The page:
13th – 20th April
This weeklong workshop concentrates on the remote and beautiful landscapes of Ardnamurchan and Moidart. An anonymous C18th writer described the area as "the highlands of the Highlands". Stretching from Knoydart in the north to Ardnamurchan in the south, the five peninsulas extending from Scotland's west coast are collectively known as the Rough Bounds. The "Bounds" are made up of heather moorland, glens, numerous lochs, ancient woodlands, rugged mountains and a spectacular coastline.
Despite its beauty, this area is relatively less photographed than much of the highlands due to its geographic isolation and inaccessibility. Gaelic was predominantly spoken until the mid-20th century and it wasn’t until 1966 that one of the largest settlements, Glenuig, became accessible by public road. Even today much of the main access route is single-track, though a good network of side roads allows easy exploration of the surrounds.
Human history in this region tells of Mesolithic people of over 6,000 years ago, iron age settlers, and later the Irish Saints who were followed by the Vikings. Then came the Highland Clans, followed by the Clearances and ultimately the formation of crofting communities which make up many of the townships and hamlets of today.
Our base will be the small township of Roshven (Gaelic: Roisbheinn), located on the eastern shoreline of Loch Ailort, roughly equidistant between Mallaig and Ardnamurchan. Towering above it is Rois-bheinn, the highest mountain in the area at 2894 feet. We will be staying in two self-catering cottages overlooking the loch and within easy reach of each other.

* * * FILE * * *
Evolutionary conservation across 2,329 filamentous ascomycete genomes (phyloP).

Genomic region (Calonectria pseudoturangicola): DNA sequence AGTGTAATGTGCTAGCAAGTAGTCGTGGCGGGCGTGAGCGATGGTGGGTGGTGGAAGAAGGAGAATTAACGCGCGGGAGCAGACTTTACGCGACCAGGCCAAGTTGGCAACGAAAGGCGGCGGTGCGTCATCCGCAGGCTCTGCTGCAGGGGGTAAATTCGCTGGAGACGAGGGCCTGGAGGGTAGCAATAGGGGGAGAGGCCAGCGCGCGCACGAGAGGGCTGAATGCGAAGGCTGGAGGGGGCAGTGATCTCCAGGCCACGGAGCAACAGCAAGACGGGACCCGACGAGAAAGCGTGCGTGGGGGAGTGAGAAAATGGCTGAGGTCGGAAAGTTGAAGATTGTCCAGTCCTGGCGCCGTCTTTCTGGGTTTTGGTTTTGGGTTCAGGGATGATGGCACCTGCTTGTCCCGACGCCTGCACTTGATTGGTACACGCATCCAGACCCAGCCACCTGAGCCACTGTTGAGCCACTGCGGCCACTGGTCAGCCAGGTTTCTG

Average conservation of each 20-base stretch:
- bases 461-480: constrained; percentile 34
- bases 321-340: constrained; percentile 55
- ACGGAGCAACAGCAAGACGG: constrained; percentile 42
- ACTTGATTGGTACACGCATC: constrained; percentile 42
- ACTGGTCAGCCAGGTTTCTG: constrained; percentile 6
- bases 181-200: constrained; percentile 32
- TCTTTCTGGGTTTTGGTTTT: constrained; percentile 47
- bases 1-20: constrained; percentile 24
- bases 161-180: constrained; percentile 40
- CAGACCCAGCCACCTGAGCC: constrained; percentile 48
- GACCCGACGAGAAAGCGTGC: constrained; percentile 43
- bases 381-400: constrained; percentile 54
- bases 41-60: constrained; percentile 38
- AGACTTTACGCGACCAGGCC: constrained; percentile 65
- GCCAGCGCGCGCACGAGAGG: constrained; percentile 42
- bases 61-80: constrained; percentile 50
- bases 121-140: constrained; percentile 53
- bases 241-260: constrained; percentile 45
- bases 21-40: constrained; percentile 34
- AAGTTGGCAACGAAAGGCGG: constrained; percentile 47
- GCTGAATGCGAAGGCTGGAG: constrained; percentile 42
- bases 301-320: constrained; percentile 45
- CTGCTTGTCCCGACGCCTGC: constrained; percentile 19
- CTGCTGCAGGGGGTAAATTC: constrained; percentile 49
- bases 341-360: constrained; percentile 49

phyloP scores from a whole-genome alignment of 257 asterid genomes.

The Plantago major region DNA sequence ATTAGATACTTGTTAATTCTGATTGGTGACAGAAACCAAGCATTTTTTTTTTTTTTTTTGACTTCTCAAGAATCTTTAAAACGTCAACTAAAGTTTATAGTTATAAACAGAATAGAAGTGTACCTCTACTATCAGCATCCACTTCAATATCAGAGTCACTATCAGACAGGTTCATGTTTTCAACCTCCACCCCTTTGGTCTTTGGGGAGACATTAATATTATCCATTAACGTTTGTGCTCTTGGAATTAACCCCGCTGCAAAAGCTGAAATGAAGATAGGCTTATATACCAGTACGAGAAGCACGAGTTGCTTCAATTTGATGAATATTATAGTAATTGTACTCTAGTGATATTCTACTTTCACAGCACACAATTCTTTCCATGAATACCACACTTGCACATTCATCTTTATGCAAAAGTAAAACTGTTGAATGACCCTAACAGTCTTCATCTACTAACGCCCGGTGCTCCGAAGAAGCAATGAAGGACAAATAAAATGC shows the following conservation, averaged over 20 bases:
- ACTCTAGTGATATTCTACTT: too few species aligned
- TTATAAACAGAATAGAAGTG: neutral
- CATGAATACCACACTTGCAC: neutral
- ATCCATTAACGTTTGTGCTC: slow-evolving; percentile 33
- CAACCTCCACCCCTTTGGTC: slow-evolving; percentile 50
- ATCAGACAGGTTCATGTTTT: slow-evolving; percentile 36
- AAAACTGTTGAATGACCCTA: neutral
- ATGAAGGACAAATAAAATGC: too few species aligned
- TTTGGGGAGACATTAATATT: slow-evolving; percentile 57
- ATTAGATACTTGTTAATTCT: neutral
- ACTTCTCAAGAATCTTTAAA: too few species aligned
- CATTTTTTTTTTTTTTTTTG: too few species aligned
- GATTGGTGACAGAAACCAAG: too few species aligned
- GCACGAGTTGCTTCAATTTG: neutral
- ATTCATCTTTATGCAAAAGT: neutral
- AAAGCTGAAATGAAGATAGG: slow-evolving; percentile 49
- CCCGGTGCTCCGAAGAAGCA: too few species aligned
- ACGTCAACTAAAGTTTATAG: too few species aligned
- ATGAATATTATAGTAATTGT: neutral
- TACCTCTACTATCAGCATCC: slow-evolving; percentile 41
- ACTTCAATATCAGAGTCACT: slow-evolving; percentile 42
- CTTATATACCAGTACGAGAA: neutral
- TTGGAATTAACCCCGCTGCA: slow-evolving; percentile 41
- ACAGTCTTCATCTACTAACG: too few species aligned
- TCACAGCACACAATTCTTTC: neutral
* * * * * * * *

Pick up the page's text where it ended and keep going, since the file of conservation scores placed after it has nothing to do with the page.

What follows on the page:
To the south of Loch Ailort lies Moidart (Gaelic: Mùideart: meaning muddy sea loch). Loch Shiel and the River Shiel form the east and south boundaries, the west is edged by Loch Moidart and the Sound of Arisaig. Like Ardnamurchan, it has been designated as a National Scenic Area for its outstanding scenery and landscape.
Northwards from our base, the beaches along the coast between Arisaig and Mallaig are amongst the finest in Scotland. They formed the background to much of the delightful film "Local Hero". A superb place for sunset photography and only half an hour from "home".
Ardnamurchan (Gaelic: Àird nam Murchan: meaning headland of the great seas) is probably the least accessible of the Peninsulas. We’ll take a full day to explore this remote area. The single-track road from Salen winds westwards along the ancient oak-lined shore of Loch Sunart. The road climbs up round Ben Hiant to reveal magnificent views across the Sound of Mull to the northern tip of Mull and the Isle of Coll beyond. We’ll visit the stunning beach at Sanna Bay and continue to the impressive Ardnamurchan Lighthouse at the most westerly point of the British mainland. On clear days the Small Isles and the hazy outlines of Skye and the Outer Hebrides may be seen from this expansive viewpoint.
All along the peninsulas, there’s a mixture of dramatic rocky coastline and beautiful sandy beaches. We’ll aim to visit a number of its highlights including Tioram Castle, the Singing Sands at Gortenfern and the secluded sandy coves of the beach at Ardtoe. Turbulent spring weather will hopefully provide a variety of photographic backdrops, from moody dark skies to warm glancing light.
All transport during workshop
Full board accommodation
Photo tuition from David Ward
Transport to Roshven
£2,500 for single occupancy
£500 fee payable at time of booking